what's going on and what's supposed to happen and that's a lot more fun
to do it that way, rather than sitting there with a guitar in your hand
trying to think of something to play.
Just the fact that we got
that record done, to me, is pretty impressive. However it turned out is
irrelevant to us. Some people really liked it, others didn't. It didn't
really matter to us, we were just glad we finished it. We're all a lot
more excited about the next one.
You'll be performing live in SoFla on Saturday. Tell me about the live show. Will there be sledgehammers and mayhem?
was a song where Creston would play, he would his a metal pipe with a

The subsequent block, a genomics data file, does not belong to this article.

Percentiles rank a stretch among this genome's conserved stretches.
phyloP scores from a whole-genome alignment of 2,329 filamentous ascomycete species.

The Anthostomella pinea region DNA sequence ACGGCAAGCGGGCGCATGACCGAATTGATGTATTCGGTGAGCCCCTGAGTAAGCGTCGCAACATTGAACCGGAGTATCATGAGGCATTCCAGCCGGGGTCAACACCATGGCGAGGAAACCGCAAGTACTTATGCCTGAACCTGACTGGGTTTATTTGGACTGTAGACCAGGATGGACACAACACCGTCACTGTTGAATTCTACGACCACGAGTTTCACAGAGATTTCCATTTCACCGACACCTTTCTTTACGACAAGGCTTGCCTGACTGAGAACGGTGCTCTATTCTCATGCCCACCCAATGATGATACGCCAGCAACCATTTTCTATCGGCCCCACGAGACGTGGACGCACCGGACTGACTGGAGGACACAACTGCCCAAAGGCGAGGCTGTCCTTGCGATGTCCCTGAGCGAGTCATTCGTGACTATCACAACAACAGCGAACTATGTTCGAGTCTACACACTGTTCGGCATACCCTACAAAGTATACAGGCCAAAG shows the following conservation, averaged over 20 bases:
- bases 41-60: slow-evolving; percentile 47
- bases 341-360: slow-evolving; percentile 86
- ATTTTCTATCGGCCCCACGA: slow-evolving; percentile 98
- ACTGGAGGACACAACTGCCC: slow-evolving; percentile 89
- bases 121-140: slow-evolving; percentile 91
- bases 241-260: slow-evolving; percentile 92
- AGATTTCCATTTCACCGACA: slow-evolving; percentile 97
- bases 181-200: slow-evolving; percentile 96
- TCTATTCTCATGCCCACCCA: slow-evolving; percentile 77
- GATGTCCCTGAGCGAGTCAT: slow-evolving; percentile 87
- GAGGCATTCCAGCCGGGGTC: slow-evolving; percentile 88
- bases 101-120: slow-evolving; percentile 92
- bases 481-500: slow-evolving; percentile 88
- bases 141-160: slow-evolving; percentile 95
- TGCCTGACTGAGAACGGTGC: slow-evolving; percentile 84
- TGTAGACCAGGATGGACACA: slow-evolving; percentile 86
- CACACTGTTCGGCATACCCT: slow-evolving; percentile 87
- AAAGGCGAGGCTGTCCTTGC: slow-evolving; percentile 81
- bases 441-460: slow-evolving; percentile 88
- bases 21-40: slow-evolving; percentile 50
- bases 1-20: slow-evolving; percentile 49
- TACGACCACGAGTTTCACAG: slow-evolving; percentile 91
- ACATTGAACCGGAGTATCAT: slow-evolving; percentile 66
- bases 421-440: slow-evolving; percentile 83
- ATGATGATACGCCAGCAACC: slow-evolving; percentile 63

sledgehammer onstage. You know, you could do that in 1993 and not have
many problems with it. But we were considering it this summer and we
just realized, man, there's just no way you could do this shit anymore.
There's sparks and people would worry about you setting the stage on
fire and someone would get a spark in their face and sue you.
Besides, Creston doesn't need to be swinging a sledgehammer around anymore. You know, he's a 43-year-old man [laughs].
Okay, so no sledgehammers.
No, you know, I mean we wanted to. But times are different now.
got a lot of songs under our belt now though, so it'll be a lot of fun.
We'll be able to pick from the very first song that Harvey Milk every
wrote to the last thing on our last record. You know, we've learned a
lot of shit. So it should be fun.
Harvey Milk plays Churchill's Pub (5501 NE Second Ave.) with Torche on Saturday, July 11, at midnight.